A judge who wrote threatening letters to the publisher of the Boston Herald after he won a $2 million libel judgment against the newspaper should be publicly censured, suspended without pay for 30 days and fined $25,000, the state Commission on Judicial Conduct said Tuesday.
The commission said Judge Ernest Murphy’s misconduct in sending the letters to Herald publisher Patrick Purcell – one on court stationery – was willful and improper.
The recommendation is more severe than the public reprimand recommended by a hearing officer in November. The state Supreme Judicial Court will make the ultimate decision.
Murphy’s battle with the Herald began in 2002, when the newspaper published a series of stories depicting the Superior Court judge as soft on criminals. Several of the stories quoted Murphy as saying of a 14-year-old rape victim: “Tell her to get over it.”
Murphy denied making the remark and sued the newspaper.
In 2005, a jury found that the Herald had libeled Murphy and awarded him $2 million.
Two days after the verdict, Murphy sent Purcell a letter in which he told Purcell to bring a check for $3.26 million to a private meeting.
Murphy said he wrote the letters in an attempt to persuade the Herald not to appeal the jury’s verdict.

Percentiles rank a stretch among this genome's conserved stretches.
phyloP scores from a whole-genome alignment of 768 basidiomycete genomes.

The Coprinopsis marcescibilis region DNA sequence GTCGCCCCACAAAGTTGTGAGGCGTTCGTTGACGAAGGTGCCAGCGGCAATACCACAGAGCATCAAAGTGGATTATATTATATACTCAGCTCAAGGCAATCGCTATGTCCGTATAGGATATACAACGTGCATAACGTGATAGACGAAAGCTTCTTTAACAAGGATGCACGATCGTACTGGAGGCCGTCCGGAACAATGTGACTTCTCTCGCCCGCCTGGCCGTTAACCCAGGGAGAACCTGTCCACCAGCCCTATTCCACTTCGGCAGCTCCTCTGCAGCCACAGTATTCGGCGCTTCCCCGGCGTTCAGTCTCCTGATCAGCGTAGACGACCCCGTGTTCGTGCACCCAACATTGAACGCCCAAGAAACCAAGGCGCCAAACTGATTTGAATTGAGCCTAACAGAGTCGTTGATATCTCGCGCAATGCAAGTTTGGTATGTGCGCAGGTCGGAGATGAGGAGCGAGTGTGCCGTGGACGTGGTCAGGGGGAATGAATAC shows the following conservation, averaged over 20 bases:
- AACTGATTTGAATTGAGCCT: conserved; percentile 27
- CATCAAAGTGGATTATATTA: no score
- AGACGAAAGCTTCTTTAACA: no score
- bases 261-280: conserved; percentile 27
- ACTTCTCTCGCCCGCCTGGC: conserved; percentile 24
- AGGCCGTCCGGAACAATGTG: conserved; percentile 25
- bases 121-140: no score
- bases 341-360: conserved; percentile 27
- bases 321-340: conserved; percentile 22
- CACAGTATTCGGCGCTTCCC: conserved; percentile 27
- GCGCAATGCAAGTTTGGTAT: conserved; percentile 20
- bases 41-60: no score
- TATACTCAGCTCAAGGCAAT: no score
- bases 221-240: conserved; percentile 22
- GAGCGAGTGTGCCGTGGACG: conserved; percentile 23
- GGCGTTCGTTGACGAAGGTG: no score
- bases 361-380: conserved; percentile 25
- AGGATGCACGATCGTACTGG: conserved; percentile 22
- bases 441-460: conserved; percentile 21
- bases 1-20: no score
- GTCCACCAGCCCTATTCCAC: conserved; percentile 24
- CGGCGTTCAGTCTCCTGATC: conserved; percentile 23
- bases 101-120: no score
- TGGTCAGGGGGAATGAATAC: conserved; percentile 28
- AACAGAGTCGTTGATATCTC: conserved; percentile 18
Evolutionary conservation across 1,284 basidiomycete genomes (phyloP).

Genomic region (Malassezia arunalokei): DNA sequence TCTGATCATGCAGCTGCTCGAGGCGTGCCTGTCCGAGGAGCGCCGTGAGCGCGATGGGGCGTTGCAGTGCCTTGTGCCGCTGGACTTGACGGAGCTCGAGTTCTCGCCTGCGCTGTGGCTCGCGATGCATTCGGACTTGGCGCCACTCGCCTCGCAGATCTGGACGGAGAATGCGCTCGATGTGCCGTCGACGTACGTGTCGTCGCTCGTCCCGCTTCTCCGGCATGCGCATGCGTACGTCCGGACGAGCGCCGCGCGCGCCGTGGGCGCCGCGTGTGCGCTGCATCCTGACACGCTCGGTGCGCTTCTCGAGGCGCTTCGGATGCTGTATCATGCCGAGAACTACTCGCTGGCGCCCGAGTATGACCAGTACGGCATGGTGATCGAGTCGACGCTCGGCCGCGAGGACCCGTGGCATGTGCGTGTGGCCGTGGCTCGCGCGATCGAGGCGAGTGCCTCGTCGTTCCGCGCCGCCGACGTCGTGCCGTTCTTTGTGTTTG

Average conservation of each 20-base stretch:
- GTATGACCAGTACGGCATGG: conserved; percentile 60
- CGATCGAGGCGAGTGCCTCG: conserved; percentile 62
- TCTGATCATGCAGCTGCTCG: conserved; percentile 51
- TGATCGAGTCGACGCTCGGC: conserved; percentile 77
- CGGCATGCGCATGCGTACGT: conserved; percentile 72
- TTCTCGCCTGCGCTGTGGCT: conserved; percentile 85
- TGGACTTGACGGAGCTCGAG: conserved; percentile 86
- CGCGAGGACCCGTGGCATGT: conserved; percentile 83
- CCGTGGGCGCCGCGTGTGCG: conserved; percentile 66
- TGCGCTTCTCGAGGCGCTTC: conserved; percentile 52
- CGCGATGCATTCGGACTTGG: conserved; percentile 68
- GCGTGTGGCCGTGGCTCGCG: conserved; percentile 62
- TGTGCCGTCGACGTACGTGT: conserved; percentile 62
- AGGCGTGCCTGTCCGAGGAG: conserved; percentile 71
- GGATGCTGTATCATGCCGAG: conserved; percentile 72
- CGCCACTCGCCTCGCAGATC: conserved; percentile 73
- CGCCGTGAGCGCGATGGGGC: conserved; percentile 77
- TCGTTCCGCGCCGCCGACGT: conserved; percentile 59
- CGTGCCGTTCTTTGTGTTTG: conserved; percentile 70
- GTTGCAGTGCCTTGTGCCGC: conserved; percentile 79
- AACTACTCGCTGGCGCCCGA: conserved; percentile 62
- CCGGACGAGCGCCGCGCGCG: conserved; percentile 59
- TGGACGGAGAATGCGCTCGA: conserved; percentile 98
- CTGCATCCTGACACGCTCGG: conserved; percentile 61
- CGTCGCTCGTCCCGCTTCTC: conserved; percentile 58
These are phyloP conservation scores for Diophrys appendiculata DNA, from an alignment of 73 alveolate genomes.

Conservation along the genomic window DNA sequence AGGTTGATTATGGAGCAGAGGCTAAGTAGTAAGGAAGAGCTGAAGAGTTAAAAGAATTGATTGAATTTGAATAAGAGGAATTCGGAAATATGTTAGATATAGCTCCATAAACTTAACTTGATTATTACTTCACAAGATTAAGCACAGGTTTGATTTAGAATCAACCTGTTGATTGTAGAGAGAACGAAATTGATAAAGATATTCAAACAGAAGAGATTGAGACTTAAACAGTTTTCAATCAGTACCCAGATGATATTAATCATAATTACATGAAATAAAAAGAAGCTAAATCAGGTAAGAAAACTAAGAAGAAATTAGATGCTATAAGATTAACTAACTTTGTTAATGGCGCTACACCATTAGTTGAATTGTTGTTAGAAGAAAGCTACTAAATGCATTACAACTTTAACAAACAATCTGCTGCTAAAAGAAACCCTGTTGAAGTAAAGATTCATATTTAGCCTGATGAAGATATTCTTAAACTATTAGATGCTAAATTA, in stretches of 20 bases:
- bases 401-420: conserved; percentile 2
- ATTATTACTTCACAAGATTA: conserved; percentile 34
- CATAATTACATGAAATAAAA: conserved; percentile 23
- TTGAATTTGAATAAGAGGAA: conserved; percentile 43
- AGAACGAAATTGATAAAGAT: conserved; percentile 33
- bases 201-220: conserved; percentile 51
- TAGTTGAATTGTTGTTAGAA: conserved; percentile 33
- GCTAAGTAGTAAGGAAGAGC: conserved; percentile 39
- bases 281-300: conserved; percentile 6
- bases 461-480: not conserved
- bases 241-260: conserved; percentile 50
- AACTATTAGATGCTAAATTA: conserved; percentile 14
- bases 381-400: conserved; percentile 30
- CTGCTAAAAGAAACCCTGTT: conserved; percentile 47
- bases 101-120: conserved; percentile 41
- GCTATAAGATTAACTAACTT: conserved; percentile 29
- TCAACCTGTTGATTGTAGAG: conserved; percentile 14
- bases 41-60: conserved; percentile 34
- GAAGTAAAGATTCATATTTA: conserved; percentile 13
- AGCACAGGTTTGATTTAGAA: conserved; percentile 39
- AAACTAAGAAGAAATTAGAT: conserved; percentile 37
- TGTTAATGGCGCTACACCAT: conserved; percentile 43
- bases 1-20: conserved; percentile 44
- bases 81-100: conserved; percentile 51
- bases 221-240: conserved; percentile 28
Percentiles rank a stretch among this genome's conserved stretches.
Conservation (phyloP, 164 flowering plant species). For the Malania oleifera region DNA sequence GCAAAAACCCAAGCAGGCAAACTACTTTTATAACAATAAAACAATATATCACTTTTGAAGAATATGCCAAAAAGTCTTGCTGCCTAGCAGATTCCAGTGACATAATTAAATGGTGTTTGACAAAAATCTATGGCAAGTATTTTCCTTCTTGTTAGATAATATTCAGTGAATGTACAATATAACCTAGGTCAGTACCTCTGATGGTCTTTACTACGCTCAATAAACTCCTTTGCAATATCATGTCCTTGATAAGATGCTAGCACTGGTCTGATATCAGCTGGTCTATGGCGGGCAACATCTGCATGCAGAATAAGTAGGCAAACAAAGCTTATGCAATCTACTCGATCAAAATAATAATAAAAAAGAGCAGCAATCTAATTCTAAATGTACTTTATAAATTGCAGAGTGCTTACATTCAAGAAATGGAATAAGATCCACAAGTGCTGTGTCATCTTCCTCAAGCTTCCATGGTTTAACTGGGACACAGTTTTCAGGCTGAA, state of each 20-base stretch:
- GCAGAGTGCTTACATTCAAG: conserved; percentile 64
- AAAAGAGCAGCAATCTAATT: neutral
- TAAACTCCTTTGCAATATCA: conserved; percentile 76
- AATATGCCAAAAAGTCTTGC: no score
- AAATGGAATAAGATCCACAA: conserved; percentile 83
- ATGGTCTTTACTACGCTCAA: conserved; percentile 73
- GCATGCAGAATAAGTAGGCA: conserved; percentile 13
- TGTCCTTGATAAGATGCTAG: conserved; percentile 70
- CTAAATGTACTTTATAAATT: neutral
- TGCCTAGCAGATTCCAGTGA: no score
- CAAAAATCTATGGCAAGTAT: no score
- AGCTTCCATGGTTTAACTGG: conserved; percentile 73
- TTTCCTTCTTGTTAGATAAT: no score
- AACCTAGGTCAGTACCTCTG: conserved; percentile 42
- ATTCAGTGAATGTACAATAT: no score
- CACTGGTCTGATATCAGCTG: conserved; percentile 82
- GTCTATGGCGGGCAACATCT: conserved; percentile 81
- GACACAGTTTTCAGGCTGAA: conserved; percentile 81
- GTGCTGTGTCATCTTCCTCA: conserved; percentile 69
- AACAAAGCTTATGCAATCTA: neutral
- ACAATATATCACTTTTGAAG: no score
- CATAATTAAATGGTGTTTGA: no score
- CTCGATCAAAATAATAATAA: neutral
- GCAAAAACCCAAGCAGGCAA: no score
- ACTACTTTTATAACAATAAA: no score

A separate single-page post script warned Purcell that showing anyone the letter would be “a BIG mistake.”
In a second letter, Murphy told Purcell he had “ZERO chance” of reversing the jury’s verdict on appeal.
The commission found that the letters were threatening and intimidating in tone.
Murphy’s lawyer, Michael Mone, did not immediately return a call seeking comment.
Purcell said in a statement, “I’m appreciative of the Commission on Judicial Conduct’s approach in this matter and very pleased with its findings and recommendations.”
In a hearing in October, Murphy testified that the remarks about the rape victim attributed to him by the Herald prompted hate mail and threats, including a posting in a Herald chat room suggesting that his daughters should be raped. He said both of his daughters required therapy because of the ordeal.
Last year, the Herald paid Murphy $3.4 million, including $1.4 million in interest.